Risk of some non-AIDS cancers greater for people with HIV than others over 50

Colon, breast and prostate cancer less frequent in people with HIV

Michael Carter
Published: 30 January 2018

The risk of several cancers increases with age for older HIV-positive people, investigators from the United States report in Clinical Infectious Diseases. HIV-positive individuals aged 50 and over had a significantly higher incidence of numerous cancers, including several not normally considered HIV-related.

Although the incidence of some of these malignancies declined with age, the absolute risk of anal, lung, liver, and oral/throat cancers increased as people with HIV got older. Cancer risk was highest within five years of HIV diagnosis, underlining the importance of prompt detection and treatment of HIV.

The investigators found that ageing in itself did not result in a greater increase in the risk of cancer for people with HIV compared to the general population, suggesting that the higher prevalence of risk factors such as smoking, alcohol consumption and cancer-causing viral infections is responsible for the increased risk of some cancers in older people with HIV.

“We observed that cancer risk was elevated in older PLWH [people living with HIV] compared to the general population, though the relative risk of most cancers declined with age,” comment the authors. “However, EARs [excess absolute risks], which measure absolute risk and thus reflect the number of excess cancers occurring among PLWH, increased with age for some NADCs [non-AIDS-defining cancers].”

The development of effective and safe antiretroviral therapy means that most people with HIV can now expect to live well into older age. The diseases of ageing – including certain cancers – are now an important cause of serious illness and death among people with HIV.

As well as the general ageing process, several factors contribute to the increased cancer risk seen in older people with HIV, including HIV-related immune suppression, co-infection with cancer-causing viruses and lifestyle factors, especially smoking.

Investigators from the United States wanted to measure cancer risk among HIV-positive people aged 50 and above. They therefore designed a study comparing cancer risk between people with HIV and individuals in the United States general population.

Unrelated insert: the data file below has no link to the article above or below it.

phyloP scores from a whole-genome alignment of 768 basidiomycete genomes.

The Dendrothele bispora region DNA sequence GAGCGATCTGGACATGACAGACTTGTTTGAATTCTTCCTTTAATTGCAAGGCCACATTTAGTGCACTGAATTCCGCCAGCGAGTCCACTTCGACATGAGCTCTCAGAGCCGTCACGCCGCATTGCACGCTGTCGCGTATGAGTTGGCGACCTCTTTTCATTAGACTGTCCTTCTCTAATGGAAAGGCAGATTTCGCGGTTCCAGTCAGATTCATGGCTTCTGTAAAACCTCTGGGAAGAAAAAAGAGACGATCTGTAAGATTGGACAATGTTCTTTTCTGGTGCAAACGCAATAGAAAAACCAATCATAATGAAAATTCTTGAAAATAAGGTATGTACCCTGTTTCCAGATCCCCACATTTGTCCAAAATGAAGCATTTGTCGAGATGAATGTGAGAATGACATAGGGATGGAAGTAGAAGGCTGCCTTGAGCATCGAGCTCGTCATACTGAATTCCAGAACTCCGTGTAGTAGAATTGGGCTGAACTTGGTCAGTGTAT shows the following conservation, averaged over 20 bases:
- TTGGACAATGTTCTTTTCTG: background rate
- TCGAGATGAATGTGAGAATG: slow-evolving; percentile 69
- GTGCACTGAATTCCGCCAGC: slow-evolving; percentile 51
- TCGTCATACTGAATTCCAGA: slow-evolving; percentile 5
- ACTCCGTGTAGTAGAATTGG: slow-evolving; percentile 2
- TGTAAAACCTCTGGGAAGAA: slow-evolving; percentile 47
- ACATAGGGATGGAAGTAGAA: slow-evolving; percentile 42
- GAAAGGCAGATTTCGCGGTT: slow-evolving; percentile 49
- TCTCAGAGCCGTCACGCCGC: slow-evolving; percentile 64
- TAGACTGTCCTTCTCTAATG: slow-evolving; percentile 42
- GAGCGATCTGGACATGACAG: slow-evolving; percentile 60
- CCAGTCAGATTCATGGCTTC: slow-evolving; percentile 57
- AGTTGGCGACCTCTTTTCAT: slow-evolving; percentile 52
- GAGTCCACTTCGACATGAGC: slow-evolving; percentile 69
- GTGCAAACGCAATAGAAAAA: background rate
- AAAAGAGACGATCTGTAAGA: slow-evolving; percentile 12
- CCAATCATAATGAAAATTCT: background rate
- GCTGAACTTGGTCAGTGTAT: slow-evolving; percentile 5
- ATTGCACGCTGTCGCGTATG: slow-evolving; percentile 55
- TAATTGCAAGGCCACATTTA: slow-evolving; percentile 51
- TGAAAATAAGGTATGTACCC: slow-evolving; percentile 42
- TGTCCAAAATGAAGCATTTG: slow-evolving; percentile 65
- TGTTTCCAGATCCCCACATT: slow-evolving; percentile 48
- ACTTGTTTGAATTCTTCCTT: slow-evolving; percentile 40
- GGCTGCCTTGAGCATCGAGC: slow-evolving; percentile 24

Both AIDS-defining (Kaposi's sarcoma, non-Hodgkin lymphoma, cervical) cancers and non-AIDS-defining (anal, lung, liver, oral/throat, breast, prostate and colon) cancers were included in the analysis.

The researchers first compared cancer incidence rates between people with HIV and the general population by calculating standardised incidence ratios (SIRs), a measure of relative risk that takes into account the relative distributions in the population of people of differing ages. They also calculated EARs, or the excess risk of developing cancer for a person with HIV.

Cancer risks in people with HIV were calculated according to age (50-59, 60-69, 70 or older), AIDS diagnosis and time since HIV diagnosis.

The study population consisted of 183,542 people enrolled in the HIV/AIDS Cancer Match study. These people received care between the introduction of effective HIV treatment in 1996 and 2012 and contributed a total of 928,194 person-years of follow-up. During this time, there were 10,371 cancer diagnoses, of which 16% were AIDS-related and 84% non-AIDS-related.

The incidence of all three AIDS-defining cancers was significantly higher among people with HIV compared to the general population (Kaposi's sarcoma, SIR = 103.34; non-Hodgkin lymphoma, SIR = 3.05; cervical cancer, SIR = 2.02). Rates of several non-HIV-related cancers were also elevated among people with HIV, including cancers of the anus (SIR = 14), liver (SIR = 2.91), lung (SIR = 1.71) and mouth/throat (SIR = 1.66). In contrast, people with HIV had a reduced relative risk of cancers of the breast (SIR = 0.61), prostate (SIR = 0.47) and colon (SIR = 0.63).

The relative risks for almost all cancers were highest for the youngest people and decreased with age. If ageing led to a higher risk of cancer in people with HIV compared to the general population, the reverse would be true.

The absolute risk for all three AIDS-defining cancers and Hodgkin lymphoma also decreased with age. However, the absolute risk increased with age for cancers of the anus, lung, liver and mouth/throat.

A previous AIDS diagnosis was associated with an increased risk of the two main AIDS-defining cancers, Kaposi's sarcoma, non-Hodgkin lymphoma, and also Hodgkin lymphoma, anal, lung and oral/throat cancers (aIRRs ranging from 1.37-2.66).

Rates of most cancers were highest within the first five years after HIV diagnosis and then gradually decreased with time. Significant decreasing trends were observed for Kaposi's sarcoma (p < 0.0001), non-Hodgkin lymphoma (p < 0.0001), lung cancer (p = 0.0002), breast cancer (p = 0.02) and Hodgkin lymphoma (p = 0.04).

In contrast, there was some indication of risk increasing with time since HIV diagnosis for anal and liver cancers, though the trends were of borderline significance. 

“There is continued need for cancer prevention and early detection among older PLWH,” conclude the researchers. “Cancer risk was…highest within the first 5 years after HIV diagnosis for most cancers, underscoring the importance of early HIV diagnosis, rapid initiation of HAART after HIV diagnosis, and interventions to reduce traditional risk factors in older PLWH.”


Mahale P et al. Cancer risk in older people living with human immunodeficiency virus infection in the United States. Clin Infect Dis, advance online publication, January 2018.

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